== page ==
I think as long as you care whole heartedly committed to working in this field, and dedicate and invest yourself into it along with a larger training environment then the curriculum can provide you witht the foundation for it definately. The curriculum nowadays intentionally enables us to be far more adaptable than nurses were years ago intentionally. I wish you good luck, and write if you need. I can always give you my point of view from where im sitting being a newbie going in ! Good luck. Let me know where you are and I could possibly keep my eye out for you ! Did you have any placements in GP land, or have you attempted to shadow outside your hours at all ? Good luck anyway. Hope ive helped !
Posted: 15-Nov-2011 19:04|
Thank you all so much! some really helpful advice :)xx
Posted: 15-Nov-2011 19:56|
This has been discussed a few times and Every1 has their own opinions on this. Like the others have said if you are going to do it make sure you go to a big supportive practice! I personally wouldnt recommend coming straight into practice nursing and agree with willow, get some experience first it really is a steep learning curve. I worked in A&E for a year before GP land and i think if id have come straight from qualifying I think i might have cracked up ha ha. Good luck with whatever you decide to do.X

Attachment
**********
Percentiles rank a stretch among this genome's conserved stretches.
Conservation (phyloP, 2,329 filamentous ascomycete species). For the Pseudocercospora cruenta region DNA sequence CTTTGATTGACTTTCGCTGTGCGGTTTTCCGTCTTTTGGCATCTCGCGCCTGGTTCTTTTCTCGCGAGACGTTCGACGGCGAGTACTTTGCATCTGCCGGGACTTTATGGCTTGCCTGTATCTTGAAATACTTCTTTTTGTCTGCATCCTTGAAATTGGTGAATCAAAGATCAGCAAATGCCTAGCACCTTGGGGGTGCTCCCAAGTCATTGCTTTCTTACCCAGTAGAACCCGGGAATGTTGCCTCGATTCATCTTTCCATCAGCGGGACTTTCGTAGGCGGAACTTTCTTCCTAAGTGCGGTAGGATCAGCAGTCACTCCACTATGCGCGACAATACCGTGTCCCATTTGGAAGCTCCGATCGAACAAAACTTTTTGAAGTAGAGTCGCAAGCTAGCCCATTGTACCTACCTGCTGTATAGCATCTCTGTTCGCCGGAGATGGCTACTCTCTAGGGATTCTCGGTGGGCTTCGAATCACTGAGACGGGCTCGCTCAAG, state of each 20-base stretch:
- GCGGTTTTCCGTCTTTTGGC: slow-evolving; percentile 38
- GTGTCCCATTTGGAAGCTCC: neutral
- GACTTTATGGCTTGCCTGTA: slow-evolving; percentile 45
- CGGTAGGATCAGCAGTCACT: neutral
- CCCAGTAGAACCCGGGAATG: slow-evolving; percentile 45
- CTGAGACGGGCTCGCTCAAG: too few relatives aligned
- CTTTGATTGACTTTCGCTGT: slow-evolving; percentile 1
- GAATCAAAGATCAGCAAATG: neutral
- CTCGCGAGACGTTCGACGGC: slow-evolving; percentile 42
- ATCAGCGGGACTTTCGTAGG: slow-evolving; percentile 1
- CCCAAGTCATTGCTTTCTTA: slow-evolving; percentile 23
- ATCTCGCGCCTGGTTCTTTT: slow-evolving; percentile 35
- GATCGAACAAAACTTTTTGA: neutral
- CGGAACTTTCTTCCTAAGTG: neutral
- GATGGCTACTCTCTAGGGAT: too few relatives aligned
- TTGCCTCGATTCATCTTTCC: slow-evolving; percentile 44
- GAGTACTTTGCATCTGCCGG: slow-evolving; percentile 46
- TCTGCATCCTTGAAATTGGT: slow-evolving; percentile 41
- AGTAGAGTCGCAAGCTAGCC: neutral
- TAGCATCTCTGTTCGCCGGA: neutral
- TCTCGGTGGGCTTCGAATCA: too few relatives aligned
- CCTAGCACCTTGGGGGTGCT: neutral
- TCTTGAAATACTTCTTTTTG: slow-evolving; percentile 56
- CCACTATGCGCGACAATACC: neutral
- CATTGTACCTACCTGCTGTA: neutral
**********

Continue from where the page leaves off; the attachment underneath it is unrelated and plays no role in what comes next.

Posted: 15-Nov-2011 22:09|
Before I came into GP land 11 years ago I worked in an acute general medical ward for 6 years (having qualified as a nurse age 35). Even though I had a general medical background of 6 years nothing prepared me for my PN role in GP and boy it certainly was a steep learning curve. So I think it is going to be a steep learning curve whether you go straight into it or come in later. Having said that coming straight in may be a much steeper learning curve. I think it also depends on what type of person you are - how much stress you be able to cope with with everything so new and nothing like working or training in secondary care. I wish you well and I love PN and would not go back to secondary care.